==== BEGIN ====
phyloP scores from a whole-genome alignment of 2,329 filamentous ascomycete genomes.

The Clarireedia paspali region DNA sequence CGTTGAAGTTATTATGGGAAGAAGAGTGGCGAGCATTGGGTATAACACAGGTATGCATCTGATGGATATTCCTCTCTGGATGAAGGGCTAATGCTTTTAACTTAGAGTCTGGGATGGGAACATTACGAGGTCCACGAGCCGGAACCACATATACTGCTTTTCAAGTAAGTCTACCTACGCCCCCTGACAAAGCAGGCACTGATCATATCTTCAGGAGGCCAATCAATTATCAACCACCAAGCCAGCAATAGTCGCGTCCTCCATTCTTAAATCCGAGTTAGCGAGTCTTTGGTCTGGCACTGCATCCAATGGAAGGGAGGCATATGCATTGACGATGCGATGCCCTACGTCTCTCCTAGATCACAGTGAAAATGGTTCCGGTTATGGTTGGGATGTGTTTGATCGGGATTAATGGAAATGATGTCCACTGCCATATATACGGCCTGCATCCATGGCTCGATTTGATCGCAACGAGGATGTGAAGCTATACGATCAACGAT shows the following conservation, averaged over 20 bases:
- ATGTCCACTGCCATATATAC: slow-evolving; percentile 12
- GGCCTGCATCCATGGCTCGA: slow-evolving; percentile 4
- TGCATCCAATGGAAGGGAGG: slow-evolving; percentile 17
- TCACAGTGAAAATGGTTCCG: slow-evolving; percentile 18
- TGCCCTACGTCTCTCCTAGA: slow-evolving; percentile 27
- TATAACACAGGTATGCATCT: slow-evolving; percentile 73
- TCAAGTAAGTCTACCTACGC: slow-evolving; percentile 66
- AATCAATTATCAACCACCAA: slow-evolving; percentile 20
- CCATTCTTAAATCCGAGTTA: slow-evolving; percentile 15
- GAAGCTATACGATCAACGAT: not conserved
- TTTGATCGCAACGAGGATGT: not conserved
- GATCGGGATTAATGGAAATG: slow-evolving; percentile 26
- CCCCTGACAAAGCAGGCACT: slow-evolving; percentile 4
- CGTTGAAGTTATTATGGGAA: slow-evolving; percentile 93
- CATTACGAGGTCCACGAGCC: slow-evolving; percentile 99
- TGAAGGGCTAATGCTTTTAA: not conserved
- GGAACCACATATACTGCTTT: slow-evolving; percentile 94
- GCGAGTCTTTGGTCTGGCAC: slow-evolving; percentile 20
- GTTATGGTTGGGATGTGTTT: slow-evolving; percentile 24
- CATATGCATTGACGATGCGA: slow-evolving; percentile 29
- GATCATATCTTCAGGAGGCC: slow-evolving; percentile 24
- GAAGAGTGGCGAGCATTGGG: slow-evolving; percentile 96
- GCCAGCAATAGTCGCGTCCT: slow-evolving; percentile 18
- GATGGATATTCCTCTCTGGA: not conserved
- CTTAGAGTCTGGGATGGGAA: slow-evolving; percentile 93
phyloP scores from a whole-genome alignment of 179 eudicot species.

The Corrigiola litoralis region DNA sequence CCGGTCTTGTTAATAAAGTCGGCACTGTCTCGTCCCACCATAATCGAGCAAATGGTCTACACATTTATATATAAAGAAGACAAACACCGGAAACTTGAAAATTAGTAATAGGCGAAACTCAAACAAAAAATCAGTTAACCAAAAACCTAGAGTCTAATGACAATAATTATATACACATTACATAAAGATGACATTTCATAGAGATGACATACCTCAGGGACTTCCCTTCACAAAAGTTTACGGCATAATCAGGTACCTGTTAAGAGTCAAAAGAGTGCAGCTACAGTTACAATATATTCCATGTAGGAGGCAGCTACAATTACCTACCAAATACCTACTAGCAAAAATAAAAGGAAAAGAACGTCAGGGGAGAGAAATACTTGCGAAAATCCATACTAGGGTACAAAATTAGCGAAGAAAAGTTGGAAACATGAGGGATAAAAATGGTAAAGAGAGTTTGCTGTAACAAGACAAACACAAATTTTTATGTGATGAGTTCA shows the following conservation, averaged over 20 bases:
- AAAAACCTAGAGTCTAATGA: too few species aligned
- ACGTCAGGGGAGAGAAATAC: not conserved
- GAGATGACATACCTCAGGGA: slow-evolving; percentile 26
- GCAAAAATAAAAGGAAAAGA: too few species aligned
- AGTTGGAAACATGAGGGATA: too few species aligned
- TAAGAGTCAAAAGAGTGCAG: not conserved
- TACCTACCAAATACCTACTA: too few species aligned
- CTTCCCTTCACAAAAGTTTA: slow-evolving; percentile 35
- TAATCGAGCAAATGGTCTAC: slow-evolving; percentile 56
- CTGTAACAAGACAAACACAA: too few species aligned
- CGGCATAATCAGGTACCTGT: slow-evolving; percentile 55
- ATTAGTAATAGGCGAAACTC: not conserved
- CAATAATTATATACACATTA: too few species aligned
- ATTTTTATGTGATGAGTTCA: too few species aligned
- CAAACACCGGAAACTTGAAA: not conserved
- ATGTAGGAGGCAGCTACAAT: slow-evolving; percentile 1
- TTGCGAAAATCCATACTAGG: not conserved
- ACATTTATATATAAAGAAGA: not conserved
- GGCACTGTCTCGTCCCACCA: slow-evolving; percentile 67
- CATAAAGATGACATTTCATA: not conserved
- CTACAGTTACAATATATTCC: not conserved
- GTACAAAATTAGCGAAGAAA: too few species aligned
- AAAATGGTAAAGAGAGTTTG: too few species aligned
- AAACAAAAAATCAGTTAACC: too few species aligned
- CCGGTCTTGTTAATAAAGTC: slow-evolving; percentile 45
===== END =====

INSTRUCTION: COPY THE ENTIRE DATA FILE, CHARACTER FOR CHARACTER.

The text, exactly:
phyloP scores from a whole-genome alignment of 2,329 filamentous ascomycete genomes.

The Clarireedia paspali region DNA sequence CGTTGAAGTTATTATGGGAAGAAGAGTGGCGAGCATTGGGTATAACACAGGTATGCATCTGATGGATATTCCTCTCTGGATGAAGGGCTAATGCTTTTAACTTAGAGTCTGGGATGGGAACATTACGAGGTCCACGAGCCGGAACCACATATACTGCTTTTCAAGTAAGTCTACCTACGCCCCCTGACAAAGCAGGCACTGATCATATCTTCAGGAGGCCAATCAATTATCAACCACCAAGCCAGCAATAGTCGCGTCCTCCATTCTTAAATCCGAGTTAGCGAGTCTTTGGTCTGGCACTGCATCCAATGGAAGGGAGGCATATGCATTGACGATGCGATGCCCTACGTCTCTCCTAGATCACAGTGAAAATGGTTCCGGTTATGGTTGGGATGTGTTTGATCGGGATTAATGGAAATGATGTCCACTGCCATATATACGGCCTGCATCCATGGCTCGATTTGATCGCAACGAGGATGTGAAGCTATACGATCAACGAT shows the following conservation, averaged over 20 bases:
- ATGTCCACTGCCATATATAC: slow-evolving; percentile 12
- GGCCTGCATCCATGGCTCGA: slow-evolving; percentile 4
- TGCATCCAATGGAAGGGAGG: slow-evolving; percentile 17
- TCACAGTGAAAATGGTTCCG: slow-evolving; percentile 18
- TGCCCTACGTCTCTCCTAGA: slow-evolving; percentile 27
- TATAACACAGGTATGCATCT: slow-evolving; percentile 73
- TCAAGTAAGTCTACCTACGC: slow-evolving; percentile 66
- AATCAATTATCAACCACCAA: slow-evolving; percentile 20
- CCATTCTTAAATCCGAGTTA: slow-evolving; percentile 15
- GAAGCTATACGATCAACGAT: not conserved
- TTTGATCGCAACGAGGATGT: not conserved
- GATCGGGATTAATGGAAATG: slow-evolving; percentile 26
- CCCCTGACAAAGCAGGCACT: slow-evolving; percentile 4
- CGTTGAAGTTATTATGGGAA: slow-evolving; percentile 93
- CATTACGAGGTCCACGAGCC: slow-evolving; percentile 99
- TGAAGGGCTAATGCTTTTAA: not conserved
- GGAACCACATATACTGCTTT: slow-evolving; percentile 94
- GCGAGTCTTTGGTCTGGCAC: slow-evolving; percentile 20
- GTTATGGTTGGGATGTGTTT: slow-evolving; percentile 24
- CATATGCATTGACGATGCGA: slow-evolving; percentile 29
- GATCATATCTTCAGGAGGCC: slow-evolving; percentile 24
- GAAGAGTGGCGAGCATTGGG: slow-evolving; percentile 96
- GCCAGCAATAGTCGCGTCCT: slow-evolving; percentile 18
- GATGGATATTCCTCTCTGGA: not conserved
- CTTAGAGTCTGGGATGGGAA: slow-evolving; percentile 93
phyloP scores from a whole-genome alignment of 179 eudicot species.

The Corrigiola litoralis region DNA sequence CCGGTCTTGTTAATAAAGTCGGCACTGTCTCGTCCCACCATAATCGAGCAAATGGTCTACACATTTATATATAAAGAAGACAAACACCGGAAACTTGAAAATTAGTAATAGGCGAAACTCAAACAAAAAATCAGTTAACCAAAAACCTAGAGTCTAATGACAATAATTATATACACATTACATAAAGATGACATTTCATAGAGATGACATACCTCAGGGACTTCCCTTCACAAAAGTTTACGGCATAATCAGGTACCTGTTAAGAGTCAAAAGAGTGCAGCTACAGTTACAATATATTCCATGTAGGAGGCAGCTACAATTACCTACCAAATACCTACTAGCAAAAATAAAAGGAAAAGAACGTCAGGGGAGAGAAATACTTGCGAAAATCCATACTAGGGTACAAAATTAGCGAAGAAAAGTTGGAAACATGAGGGATAAAAATGGTAAAGAGAGTTTGCTGTAACAAGACAAACACAAATTTTTATGTGATGAGTTCA shows the following conservation, averaged over 20 bases:
- AAAAACCTAGAGTCTAATGA: too few species aligned
- ACGTCAGGGGAGAGAAATAC: not conserved
- GAGATGACATACCTCAGGGA: slow-evolving; percentile 26
- GCAAAAATAAAAGGAAAAGA: too few species aligned
- AGTTGGAAACATGAGGGATA: too few species aligned
- TAAGAGTCAAAAGAGTGCAG: not conserved
- TACCTACCAAATACCTACTA: too few species aligned
- CTTCCCTTCACAAAAGTTTA: slow-evolving; percentile 35
- TAATCGAGCAAATGGTCTAC: slow-evolving; percentile 56
- CTGTAACAAGACAAACACAA: too few species aligned
- CGGCATAATCAGGTACCTGT: slow-evolving; percentile 55
- ATTAGTAATAGGCGAAACTC: not conserved
- CAATAATTATATACACATTA: too few species aligned
- ATTTTTATGTGATGAGTTCA: too few species aligned
- CAAACACCGGAAACTTGAAA: not conserved
- ATGTAGGAGGCAGCTACAAT: slow-evolving; percentile 1
- TTGCGAAAATCCATACTAGG: not conserved
- ACATTTATATATAAAGAAGA: not conserved
- GGCACTGTCTCGTCCCACCA: slow-evolving; percentile 67
- CATAAAGATGACATTTCATA: not conserved
- CTACAGTTACAATATATTCC: not conserved
- GTACAAAATTAGCGAAGAAA: too few species aligned
- AAAATGGTAAAGAGAGTTTG: too few species aligned
- AAACAAAAAATCAGTTAACC: too few species aligned
- CCGGTCTTGTTAATAAAGTC: slow-evolving; percentile 45